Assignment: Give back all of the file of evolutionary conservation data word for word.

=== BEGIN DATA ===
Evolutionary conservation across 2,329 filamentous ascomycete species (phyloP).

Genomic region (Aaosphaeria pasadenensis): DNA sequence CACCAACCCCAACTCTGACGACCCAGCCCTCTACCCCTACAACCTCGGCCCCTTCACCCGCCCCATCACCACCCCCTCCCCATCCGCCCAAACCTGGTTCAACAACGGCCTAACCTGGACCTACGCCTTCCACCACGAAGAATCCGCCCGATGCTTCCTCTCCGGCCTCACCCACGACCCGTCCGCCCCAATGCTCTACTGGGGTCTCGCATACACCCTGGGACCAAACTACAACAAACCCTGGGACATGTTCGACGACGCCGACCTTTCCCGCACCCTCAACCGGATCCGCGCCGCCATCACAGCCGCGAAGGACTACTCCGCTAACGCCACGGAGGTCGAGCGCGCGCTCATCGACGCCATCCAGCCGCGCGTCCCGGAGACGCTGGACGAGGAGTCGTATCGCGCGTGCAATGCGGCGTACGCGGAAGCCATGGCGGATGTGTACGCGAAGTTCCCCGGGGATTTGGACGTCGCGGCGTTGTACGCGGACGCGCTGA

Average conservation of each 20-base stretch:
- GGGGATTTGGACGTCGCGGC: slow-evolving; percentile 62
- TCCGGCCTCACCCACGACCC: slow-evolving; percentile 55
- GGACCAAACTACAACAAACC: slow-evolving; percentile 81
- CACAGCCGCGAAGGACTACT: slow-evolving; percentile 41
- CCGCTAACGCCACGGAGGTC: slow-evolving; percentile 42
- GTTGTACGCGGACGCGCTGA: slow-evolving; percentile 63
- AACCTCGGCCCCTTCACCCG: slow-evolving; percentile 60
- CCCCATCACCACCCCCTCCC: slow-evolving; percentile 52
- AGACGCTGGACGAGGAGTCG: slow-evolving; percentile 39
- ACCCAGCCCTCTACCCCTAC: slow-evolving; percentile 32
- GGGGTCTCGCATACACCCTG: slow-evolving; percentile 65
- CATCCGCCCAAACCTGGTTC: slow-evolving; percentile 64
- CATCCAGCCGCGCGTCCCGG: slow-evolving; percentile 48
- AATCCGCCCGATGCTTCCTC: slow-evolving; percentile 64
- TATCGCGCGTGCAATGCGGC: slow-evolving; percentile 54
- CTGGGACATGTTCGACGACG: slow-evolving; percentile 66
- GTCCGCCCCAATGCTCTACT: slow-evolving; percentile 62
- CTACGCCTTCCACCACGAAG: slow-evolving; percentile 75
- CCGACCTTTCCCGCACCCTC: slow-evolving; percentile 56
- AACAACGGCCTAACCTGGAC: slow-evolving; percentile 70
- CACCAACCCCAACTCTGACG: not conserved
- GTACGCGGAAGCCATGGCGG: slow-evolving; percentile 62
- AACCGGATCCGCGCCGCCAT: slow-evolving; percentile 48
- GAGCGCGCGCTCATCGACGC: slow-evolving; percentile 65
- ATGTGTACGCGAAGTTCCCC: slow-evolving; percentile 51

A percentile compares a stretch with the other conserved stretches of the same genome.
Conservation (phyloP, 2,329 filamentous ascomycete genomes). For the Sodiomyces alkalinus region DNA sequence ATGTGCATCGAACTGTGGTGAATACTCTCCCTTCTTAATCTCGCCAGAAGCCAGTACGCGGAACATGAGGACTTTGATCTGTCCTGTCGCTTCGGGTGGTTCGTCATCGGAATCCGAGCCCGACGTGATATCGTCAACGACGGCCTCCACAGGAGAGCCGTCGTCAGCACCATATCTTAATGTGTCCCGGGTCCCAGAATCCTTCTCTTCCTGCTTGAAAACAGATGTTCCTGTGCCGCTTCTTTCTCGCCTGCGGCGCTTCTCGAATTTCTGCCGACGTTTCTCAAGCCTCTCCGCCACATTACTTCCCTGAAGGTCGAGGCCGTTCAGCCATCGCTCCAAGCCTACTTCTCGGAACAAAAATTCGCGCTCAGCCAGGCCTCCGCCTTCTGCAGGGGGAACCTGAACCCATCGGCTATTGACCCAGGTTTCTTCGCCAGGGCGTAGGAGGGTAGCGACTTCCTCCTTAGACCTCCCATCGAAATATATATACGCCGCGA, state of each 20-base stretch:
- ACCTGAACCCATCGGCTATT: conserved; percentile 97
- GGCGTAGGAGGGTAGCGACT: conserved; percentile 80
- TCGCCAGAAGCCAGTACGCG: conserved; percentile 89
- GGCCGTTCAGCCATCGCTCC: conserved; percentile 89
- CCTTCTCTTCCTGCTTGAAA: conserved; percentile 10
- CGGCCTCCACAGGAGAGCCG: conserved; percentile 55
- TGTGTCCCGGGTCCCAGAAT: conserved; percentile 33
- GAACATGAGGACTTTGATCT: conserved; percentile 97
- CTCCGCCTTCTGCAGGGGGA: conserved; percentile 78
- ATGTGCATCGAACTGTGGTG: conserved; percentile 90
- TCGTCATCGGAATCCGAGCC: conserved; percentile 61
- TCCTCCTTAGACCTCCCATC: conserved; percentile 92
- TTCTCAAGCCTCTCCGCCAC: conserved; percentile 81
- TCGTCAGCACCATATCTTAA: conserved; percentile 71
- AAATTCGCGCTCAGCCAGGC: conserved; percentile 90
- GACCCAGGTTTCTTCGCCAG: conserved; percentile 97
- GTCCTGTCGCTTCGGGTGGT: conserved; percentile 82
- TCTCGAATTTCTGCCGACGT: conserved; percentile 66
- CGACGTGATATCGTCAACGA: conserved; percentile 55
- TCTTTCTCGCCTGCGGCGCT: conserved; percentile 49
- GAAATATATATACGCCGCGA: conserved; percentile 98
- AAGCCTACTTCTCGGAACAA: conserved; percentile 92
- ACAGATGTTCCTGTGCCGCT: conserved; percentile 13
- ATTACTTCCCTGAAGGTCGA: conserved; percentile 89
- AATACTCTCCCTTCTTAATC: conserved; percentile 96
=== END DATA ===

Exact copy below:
Evolutionary conservation across 2,329 filamentous ascomycete species (phyloP).

Genomic region (Aaosphaeria pasadenensis): DNA sequence CACCAACCCCAACTCTGACGACCCAGCCCTCTACCCCTACAACCTCGGCCCCTTCACCCGCCCCATCACCACCCCCTCCCCATCCGCCCAAACCTGGTTCAACAACGGCCTAACCTGGACCTACGCCTTCCACCACGAAGAATCCGCCCGATGCTTCCTCTCCGGCCTCACCCACGACCCGTCCGCCCCAATGCTCTACTGGGGTCTCGCATACACCCTGGGACCAAACTACAACAAACCCTGGGACATGTTCGACGACGCCGACCTTTCCCGCACCCTCAACCGGATCCGCGCCGCCATCACAGCCGCGAAGGACTACTCCGCTAACGCCACGGAGGTCGAGCGCGCGCTCATCGACGCCATCCAGCCGCGCGTCCCGGAGACGCTGGACGAGGAGTCGTATCGCGCGTGCAATGCGGCGTACGCGGAAGCCATGGCGGATGTGTACGCGAAGTTCCCCGGGGATTTGGACGTCGCGGCGTTGTACGCGGACGCGCTGA

Average conservation of each 20-base stretch:
- GGGGATTTGGACGTCGCGGC: slow-evolving; percentile 62
- TCCGGCCTCACCCACGACCC: slow-evolving; percentile 55
- GGACCAAACTACAACAAACC: slow-evolving; percentile 81
- CACAGCCGCGAAGGACTACT: slow-evolving; percentile 41
- CCGCTAACGCCACGGAGGTC: slow-evolving; percentile 42
- GTTGTACGCGGACGCGCTGA: slow-evolving; percentile 63
- AACCTCGGCCCCTTCACCCG: slow-evolving; percentile 60
- CCCCATCACCACCCCCTCCC: slow-evolving; percentile 52
- AGACGCTGGACGAGGAGTCG: slow-evolving; percentile 39
- ACCCAGCCCTCTACCCCTAC: slow-evolving; percentile 32
- GGGGTCTCGCATACACCCTG: slow-evolving; percentile 65
- CATCCGCCCAAACCTGGTTC: slow-evolving; percentile 64
- CATCCAGCCGCGCGTCCCGG: slow-evolving; percentile 48
- AATCCGCCCGATGCTTCCTC: slow-evolving; percentile 64
- TATCGCGCGTGCAATGCGGC: slow-evolving; percentile 54
- CTGGGACATGTTCGACGACG: slow-evolving; percentile 66
- GTCCGCCCCAATGCTCTACT: slow-evolving; percentile 62
- CTACGCCTTCCACCACGAAG: slow-evolving; percentile 75
- CCGACCTTTCCCGCACCCTC: slow-evolving; percentile 56
- AACAACGGCCTAACCTGGAC: slow-evolving; percentile 70
- CACCAACCCCAACTCTGACG: not conserved
- GTACGCGGAAGCCATGGCGG: slow-evolving; percentile 62
- AACCGGATCCGCGCCGCCAT: slow-evolving; percentile 48
- GAGCGCGCGCTCATCGACGC: slow-evolving; percentile 65
- ATGTGTACGCGAAGTTCCCC: slow-evolving; percentile 51

A percentile compares a stretch with the other conserved stretches of the same genome.
Conservation (phyloP, 2,329 filamentous ascomycete genomes). For the Sodiomyces alkalinus region DNA sequence ATGTGCATCGAACTGTGGTGAATACTCTCCCTTCTTAATCTCGCCAGAAGCCAGTACGCGGAACATGAGGACTTTGATCTGTCCTGTCGCTTCGGGTGGTTCGTCATCGGAATCCGAGCCCGACGTGATATCGTCAACGACGGCCTCCACAGGAGAGCCGTCGTCAGCACCATATCTTAATGTGTCCCGGGTCCCAGAATCCTTCTCTTCCTGCTTGAAAACAGATGTTCCTGTGCCGCTTCTTTCTCGCCTGCGGCGCTTCTCGAATTTCTGCCGACGTTTCTCAAGCCTCTCCGCCACATTACTTCCCTGAAGGTCGAGGCCGTTCAGCCATCGCTCCAAGCCTACTTCTCGGAACAAAAATTCGCGCTCAGCCAGGCCTCCGCCTTCTGCAGGGGGAACCTGAACCCATCGGCTATTGACCCAGGTTTCTTCGCCAGGGCGTAGGAGGGTAGCGACTTCCTCCTTAGACCTCCCATCGAAATATATATACGCCGCGA, state of each 20-base stretch:
- ACCTGAACCCATCGGCTATT: conserved; percentile 97
- GGCGTAGGAGGGTAGCGACT: conserved; percentile 80
- TCGCCAGAAGCCAGTACGCG: conserved; percentile 89
- GGCCGTTCAGCCATCGCTCC: conserved; percentile 89
- CCTTCTCTTCCTGCTTGAAA: conserved; percentile 10
- CGGCCTCCACAGGAGAGCCG: conserved; percentile 55
- TGTGTCCCGGGTCCCAGAAT: conserved; percentile 33
- GAACATGAGGACTTTGATCT: conserved; percentile 97
- CTCCGCCTTCTGCAGGGGGA: conserved; percentile 78
- ATGTGCATCGAACTGTGGTG: conserved; percentile 90
- TCGTCATCGGAATCCGAGCC: conserved; percentile 61
- TCCTCCTTAGACCTCCCATC: conserved; percentile 92
- TTCTCAAGCCTCTCCGCCAC: conserved; percentile 81
- TCGTCAGCACCATATCTTAA: conserved; percentile 71
- AAATTCGCGCTCAGCCAGGC: conserved; percentile 90
- GACCCAGGTTTCTTCGCCAG: conserved; percentile 97
- GTCCTGTCGCTTCGGGTGGT: conserved; percentile 82
- TCTCGAATTTCTGCCGACGT: conserved; percentile 66
- CGACGTGATATCGTCAACGA: conserved; percentile 55
- TCTTTCTCGCCTGCGGCGCT: conserved; percentile 49
- GAAATATATATACGCCGCGA: conserved; percentile 98
- AAGCCTACTTCTCGGAACAA: conserved; percentile 92
- ACAGATGTTCCTGTGCCGCT: conserved; percentile 13
- ATTACTTCCCTGAAGGTCGA: conserved; percentile 89
- AATACTCTCCCTTCTTAATC: conserved; percentile 96